Although Section 211B.11 states that a person may not provide a political badge or political button to be worn at or about the polling place on election day, the statute is directed at conduct on election day. A violation of the statute occurs only when and if a person wears a political badge or button at or near the polling place on election day. Only then may the person who provided the political button to be worn at the polling place on election day be found to have violated the statute. To hold, as Complainant argues, that a person violates the statute by providing political buttons to others in anticipation that they will be worn on election day, amounts to a prior restraint on future conduct and expression….

It is also questionable, based on this record, whether the buttons at issue are “political buttons.” The statute prohibits persons from trying to induce or persuade voters within or near a polling place to vote for or against a candidate or ballot question. Although the terms “political buttons” and “political badges” are not defined in the statute, “political purposes” is defined as “an act intended or done to influence, directly or indirectly, voting at a primary or other election.” The buttons at issue state only “please ID me” with the image of an open eye. The message is apparently in support of requiring photo identification at state and local elections. Because that specific issue is not on any ballots, it is debatable whether the buttons can be interpreted as persuading voters to vote for or against a candidate or ballot question. The buttons may be interpreted simply as advocating specific voting procedures.

The Complaint is dismissed because it fails to allege a prima facie violation of Minn. Stat. § 211B.11 by Respondents.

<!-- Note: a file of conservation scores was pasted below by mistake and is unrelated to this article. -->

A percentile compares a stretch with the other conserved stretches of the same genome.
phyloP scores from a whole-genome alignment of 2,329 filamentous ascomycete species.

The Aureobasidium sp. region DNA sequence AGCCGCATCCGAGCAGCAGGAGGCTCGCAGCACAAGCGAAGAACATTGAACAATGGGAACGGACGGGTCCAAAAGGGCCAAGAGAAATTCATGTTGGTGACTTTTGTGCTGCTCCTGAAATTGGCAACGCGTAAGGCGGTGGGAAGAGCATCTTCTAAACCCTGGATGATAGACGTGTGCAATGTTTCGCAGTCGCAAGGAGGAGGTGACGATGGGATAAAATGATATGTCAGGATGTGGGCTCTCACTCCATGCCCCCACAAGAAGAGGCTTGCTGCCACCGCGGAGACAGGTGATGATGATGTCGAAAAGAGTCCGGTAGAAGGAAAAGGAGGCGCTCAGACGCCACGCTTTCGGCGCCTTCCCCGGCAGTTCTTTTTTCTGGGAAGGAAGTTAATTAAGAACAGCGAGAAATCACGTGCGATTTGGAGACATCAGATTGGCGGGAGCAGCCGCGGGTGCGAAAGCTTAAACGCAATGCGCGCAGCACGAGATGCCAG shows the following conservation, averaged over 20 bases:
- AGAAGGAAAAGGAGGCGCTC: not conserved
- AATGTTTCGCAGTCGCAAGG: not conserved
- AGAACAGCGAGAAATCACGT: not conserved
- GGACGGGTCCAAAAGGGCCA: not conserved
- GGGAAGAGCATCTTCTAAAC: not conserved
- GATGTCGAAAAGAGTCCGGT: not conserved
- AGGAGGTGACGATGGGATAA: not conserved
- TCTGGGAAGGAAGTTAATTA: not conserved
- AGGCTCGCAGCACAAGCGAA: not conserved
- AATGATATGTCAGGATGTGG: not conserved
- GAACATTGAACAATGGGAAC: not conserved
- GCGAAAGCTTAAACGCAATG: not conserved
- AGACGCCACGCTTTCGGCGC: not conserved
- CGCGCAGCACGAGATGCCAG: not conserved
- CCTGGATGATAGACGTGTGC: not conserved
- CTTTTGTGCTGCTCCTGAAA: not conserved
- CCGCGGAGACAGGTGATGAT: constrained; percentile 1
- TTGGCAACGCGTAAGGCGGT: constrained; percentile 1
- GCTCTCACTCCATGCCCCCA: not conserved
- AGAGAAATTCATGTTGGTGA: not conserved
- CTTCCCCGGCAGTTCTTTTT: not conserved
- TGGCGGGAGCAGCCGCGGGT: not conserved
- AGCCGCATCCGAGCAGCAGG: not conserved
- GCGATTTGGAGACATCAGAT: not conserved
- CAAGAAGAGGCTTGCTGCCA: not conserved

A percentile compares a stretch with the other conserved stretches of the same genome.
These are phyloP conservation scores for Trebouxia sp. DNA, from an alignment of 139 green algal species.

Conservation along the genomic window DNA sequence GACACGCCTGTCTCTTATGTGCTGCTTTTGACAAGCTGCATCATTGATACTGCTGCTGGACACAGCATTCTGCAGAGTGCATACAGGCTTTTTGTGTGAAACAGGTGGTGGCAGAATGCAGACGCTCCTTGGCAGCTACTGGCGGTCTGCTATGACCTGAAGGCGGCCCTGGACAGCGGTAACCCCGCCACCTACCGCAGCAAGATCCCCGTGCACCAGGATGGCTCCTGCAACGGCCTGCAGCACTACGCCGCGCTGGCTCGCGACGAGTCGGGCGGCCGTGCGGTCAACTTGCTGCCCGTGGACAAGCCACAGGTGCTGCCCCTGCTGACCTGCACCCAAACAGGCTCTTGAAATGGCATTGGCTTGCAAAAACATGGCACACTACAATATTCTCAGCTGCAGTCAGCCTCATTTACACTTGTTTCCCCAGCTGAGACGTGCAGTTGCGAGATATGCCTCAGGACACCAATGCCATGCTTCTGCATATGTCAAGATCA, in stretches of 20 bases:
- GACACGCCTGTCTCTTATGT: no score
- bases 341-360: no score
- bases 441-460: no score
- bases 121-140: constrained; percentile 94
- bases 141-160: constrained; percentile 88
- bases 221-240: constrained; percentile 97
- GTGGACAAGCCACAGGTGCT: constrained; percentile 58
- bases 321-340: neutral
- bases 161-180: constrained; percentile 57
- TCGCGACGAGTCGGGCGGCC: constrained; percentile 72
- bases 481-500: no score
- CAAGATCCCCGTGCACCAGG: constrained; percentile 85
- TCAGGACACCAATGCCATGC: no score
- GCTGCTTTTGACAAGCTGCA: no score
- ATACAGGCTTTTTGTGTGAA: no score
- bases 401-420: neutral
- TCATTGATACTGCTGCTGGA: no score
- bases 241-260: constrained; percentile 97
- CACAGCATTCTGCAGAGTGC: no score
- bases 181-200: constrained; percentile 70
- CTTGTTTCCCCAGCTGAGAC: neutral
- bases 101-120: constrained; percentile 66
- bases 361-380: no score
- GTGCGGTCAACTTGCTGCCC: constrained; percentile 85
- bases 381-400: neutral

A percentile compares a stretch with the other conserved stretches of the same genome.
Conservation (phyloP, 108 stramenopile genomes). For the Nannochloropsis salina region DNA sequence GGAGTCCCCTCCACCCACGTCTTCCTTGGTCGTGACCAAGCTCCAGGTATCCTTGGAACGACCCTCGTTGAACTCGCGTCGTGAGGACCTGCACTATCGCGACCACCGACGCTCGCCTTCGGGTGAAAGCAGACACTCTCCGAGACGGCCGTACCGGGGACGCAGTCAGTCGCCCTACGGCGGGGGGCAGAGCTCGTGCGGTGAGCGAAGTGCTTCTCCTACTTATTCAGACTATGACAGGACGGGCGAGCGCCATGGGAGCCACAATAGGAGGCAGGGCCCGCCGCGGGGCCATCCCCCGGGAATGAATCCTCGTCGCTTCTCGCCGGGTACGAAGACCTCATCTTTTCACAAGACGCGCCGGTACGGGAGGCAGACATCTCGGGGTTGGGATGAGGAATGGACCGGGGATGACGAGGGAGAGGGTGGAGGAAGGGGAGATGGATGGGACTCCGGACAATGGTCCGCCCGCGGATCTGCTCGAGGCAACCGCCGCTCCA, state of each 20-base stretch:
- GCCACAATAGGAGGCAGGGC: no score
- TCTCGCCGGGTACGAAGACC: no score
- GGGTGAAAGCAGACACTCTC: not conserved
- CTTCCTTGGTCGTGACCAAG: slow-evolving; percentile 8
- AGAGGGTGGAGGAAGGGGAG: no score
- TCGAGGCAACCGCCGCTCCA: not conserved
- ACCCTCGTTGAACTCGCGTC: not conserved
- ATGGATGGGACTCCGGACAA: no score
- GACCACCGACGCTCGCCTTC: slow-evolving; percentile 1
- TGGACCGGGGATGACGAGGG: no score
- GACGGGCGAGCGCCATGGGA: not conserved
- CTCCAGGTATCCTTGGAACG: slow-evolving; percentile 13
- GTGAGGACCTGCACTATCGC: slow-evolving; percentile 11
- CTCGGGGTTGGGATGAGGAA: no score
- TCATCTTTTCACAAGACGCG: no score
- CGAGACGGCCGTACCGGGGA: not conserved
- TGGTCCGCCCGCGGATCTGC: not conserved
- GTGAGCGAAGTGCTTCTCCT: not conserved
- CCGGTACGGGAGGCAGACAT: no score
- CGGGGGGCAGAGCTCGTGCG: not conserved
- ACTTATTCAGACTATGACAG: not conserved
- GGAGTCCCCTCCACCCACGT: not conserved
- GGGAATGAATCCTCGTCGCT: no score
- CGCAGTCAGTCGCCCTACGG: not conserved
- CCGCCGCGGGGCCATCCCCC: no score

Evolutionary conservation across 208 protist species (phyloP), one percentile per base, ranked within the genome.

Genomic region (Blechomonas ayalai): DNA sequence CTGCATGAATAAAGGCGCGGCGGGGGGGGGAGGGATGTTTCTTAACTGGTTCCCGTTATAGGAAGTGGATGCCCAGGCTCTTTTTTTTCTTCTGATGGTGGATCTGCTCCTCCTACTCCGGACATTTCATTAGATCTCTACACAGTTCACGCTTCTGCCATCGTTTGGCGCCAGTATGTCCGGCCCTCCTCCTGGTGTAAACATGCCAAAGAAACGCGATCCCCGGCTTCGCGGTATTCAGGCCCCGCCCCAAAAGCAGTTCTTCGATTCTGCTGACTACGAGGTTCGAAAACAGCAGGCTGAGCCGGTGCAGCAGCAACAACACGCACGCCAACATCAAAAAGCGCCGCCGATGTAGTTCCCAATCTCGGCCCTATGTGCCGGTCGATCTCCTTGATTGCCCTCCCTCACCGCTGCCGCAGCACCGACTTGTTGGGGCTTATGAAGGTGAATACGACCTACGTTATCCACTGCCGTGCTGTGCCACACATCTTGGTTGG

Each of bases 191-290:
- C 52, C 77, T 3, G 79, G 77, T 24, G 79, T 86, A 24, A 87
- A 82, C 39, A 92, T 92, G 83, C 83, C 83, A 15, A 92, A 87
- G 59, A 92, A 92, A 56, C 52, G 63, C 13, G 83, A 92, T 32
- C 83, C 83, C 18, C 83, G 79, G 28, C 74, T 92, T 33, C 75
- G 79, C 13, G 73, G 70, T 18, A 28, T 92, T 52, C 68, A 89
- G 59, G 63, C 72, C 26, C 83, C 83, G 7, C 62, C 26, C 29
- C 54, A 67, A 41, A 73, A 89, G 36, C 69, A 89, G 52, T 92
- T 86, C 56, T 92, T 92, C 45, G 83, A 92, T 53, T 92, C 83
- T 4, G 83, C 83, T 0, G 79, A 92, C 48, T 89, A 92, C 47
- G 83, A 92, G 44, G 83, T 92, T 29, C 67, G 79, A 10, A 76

UPDATE: Commenter Ed Grinberg points out that a federal judge, deciding a related case a couple of days later, suggested that people could be stopped from wearing “please ID me” badges at polling places, on the grounds that:

The record suggests that the buttons are designed to affect the actual voting process at the polls by intimating that voters are required to show identification before voting. This intimation could confuse voters and election officials and cause voters to refrain from voting because of increased delays or the misapprehension that identification is required. The buttons are also associated with a political movement to require voters to produce identification…. As such, prohibiting the buttons … is reasonably related to the legitimate state interest of “maintain[ing] peace, order, and decorum” at the polls.

The court therefore refused would-be button wearers’ request for a temporary restraining order that would have required election officials to let button wearers into polling places. But the court did not disagree (and had no occasion to disagree) with the Minnesota administrative judge’s decision that distributors of the buttons couldn’t be stopped from distributing them before the election.